One of the most disturbing events of the Vietnam war happened fifty years ago this week. American soldiers were sent to the village of My Lai to eliminate what was according to Intel to be a Viet Cong support location in the area. In a span of four hours almost five hundred men, women and children were slaughtered. The American troops said they were following the orders of the officers in charge. There was an attempt by the Pentagon and the White House to cover up the massacre but some of the pictures of the dead civilians made it to the media. There were demonstrations against the war on college campuses all across the nation. American troops returning home were called baby killers. This event was the slow start of the process of us getting out of a war that killed at least 3.8 million Vietnamese, 800,00 Cambodians, 1 million Laotians, and 56,000 Americans. Billions of dollars were wasted on a war we could not win.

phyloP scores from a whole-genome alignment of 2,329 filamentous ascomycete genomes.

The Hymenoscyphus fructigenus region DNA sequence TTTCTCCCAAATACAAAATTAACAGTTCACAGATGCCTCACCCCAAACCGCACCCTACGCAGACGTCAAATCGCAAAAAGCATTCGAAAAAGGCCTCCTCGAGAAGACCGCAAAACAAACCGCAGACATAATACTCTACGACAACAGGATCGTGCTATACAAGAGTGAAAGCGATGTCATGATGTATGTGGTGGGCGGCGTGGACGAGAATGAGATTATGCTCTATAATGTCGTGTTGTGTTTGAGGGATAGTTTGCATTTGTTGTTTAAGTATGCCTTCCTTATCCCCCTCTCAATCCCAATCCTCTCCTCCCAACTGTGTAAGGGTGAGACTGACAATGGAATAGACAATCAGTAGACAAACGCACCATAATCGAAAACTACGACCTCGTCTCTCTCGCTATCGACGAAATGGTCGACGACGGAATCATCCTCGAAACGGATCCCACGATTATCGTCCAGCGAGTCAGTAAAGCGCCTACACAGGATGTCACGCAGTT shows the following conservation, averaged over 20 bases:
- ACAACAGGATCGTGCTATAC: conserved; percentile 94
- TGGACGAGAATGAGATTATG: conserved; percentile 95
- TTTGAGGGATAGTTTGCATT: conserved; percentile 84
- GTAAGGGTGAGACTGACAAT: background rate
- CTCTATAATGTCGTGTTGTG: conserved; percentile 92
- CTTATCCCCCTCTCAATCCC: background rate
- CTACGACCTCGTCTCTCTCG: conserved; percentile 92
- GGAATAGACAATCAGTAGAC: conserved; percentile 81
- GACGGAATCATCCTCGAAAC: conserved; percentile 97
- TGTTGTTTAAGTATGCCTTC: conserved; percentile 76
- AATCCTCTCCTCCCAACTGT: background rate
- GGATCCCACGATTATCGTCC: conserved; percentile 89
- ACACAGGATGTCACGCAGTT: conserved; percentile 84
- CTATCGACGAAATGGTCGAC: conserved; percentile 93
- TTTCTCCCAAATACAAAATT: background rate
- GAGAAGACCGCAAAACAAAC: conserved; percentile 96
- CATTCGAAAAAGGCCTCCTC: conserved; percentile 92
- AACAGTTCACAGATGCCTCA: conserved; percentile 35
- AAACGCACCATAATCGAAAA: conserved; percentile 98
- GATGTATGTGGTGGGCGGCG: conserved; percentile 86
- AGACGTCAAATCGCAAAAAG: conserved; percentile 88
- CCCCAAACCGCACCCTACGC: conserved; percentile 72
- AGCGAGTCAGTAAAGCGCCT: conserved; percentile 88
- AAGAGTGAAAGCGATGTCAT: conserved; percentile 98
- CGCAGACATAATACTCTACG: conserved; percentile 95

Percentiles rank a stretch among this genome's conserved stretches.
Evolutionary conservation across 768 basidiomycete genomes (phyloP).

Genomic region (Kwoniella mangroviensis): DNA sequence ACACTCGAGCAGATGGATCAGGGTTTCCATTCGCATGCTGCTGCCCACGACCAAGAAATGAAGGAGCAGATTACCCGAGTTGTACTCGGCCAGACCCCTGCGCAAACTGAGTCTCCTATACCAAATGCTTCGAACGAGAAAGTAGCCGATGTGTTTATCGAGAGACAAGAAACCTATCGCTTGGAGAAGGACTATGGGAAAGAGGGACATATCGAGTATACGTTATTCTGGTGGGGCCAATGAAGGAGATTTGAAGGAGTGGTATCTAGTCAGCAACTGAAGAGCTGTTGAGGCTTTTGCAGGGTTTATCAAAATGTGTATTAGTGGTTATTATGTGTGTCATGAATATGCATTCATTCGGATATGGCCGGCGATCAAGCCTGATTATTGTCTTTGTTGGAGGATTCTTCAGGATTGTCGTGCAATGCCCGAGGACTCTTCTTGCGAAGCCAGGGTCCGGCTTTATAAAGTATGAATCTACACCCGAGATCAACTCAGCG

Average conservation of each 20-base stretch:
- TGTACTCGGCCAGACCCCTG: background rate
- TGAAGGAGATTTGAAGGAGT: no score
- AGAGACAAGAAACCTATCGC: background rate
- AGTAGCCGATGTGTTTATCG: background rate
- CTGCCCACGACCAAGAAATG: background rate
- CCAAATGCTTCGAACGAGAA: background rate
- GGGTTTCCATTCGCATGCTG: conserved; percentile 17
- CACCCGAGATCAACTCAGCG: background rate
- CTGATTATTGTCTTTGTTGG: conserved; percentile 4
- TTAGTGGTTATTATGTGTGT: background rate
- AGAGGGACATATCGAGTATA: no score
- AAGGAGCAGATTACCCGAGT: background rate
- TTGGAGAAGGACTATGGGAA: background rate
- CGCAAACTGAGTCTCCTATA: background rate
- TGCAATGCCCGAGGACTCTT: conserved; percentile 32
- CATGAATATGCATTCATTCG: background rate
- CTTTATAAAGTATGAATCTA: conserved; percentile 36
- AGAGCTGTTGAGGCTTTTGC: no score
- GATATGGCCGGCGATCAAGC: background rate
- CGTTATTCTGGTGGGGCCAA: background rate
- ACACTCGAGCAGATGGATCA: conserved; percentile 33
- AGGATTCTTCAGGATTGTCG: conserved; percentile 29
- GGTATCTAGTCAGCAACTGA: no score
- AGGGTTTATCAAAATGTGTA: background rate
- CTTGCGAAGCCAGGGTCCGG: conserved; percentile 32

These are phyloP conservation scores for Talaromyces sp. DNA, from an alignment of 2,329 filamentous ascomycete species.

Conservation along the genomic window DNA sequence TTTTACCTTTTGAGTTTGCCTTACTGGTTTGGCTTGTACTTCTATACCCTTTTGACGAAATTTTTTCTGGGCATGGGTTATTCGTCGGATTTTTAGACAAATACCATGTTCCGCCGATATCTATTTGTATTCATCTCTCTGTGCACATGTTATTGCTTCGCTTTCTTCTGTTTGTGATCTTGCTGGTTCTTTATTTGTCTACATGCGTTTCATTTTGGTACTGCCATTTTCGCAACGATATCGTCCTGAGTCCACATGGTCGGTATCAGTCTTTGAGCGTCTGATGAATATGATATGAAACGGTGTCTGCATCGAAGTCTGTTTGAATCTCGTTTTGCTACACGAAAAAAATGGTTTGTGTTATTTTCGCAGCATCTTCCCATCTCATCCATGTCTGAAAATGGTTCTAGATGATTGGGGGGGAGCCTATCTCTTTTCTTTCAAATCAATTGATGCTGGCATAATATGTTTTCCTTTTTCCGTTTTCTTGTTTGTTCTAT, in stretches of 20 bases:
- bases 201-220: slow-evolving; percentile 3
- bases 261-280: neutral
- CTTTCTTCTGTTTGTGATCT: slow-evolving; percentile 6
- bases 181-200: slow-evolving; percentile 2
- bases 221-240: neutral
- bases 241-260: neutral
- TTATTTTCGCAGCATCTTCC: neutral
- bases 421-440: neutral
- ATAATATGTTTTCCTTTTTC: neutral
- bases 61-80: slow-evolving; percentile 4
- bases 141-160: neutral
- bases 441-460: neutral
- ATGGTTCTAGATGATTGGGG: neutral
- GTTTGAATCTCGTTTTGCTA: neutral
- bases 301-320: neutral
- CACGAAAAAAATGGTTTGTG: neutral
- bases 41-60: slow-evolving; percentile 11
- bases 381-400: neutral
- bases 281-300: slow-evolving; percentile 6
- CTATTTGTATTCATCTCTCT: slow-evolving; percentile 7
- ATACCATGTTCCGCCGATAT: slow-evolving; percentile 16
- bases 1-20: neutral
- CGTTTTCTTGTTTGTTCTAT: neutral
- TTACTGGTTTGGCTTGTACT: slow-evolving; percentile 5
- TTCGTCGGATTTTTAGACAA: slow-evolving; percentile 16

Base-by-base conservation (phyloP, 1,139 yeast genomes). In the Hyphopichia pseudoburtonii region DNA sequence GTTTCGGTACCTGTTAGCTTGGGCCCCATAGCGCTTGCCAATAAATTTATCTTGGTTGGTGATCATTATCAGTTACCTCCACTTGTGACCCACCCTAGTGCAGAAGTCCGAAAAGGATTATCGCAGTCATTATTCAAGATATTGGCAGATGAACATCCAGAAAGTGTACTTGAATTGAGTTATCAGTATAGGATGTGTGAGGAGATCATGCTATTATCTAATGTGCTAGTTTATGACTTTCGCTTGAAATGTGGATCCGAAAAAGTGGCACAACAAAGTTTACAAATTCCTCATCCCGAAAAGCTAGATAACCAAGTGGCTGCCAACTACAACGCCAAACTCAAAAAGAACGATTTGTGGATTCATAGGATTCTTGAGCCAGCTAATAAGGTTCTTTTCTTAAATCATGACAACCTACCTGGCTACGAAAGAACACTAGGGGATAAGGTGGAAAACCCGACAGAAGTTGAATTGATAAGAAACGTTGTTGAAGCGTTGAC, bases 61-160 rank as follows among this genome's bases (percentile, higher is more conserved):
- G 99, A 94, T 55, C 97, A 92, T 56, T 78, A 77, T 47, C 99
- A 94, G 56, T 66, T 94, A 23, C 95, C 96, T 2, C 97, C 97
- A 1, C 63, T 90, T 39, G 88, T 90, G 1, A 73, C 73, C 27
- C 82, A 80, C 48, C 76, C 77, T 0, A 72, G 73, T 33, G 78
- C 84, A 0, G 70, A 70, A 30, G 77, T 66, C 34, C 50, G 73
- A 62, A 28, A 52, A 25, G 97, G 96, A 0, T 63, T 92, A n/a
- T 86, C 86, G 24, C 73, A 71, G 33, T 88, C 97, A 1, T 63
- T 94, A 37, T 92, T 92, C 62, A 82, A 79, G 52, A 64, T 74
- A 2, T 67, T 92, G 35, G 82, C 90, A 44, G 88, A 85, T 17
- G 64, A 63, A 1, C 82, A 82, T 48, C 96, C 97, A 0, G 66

We not only lost the war in Vietnam but as a nation, we also lost a time of innocence when the problems of the world were reduced to the evening news on television, and the daily newspaper on our doorsteps. Vietnam era veterans have paid a high price for their time in the service as people are now saying “Thank you for your service.” It took over forty years after my discharge to hear those words. My Lai happened fifty years ago. Those who forget the past are doomed to repeat it.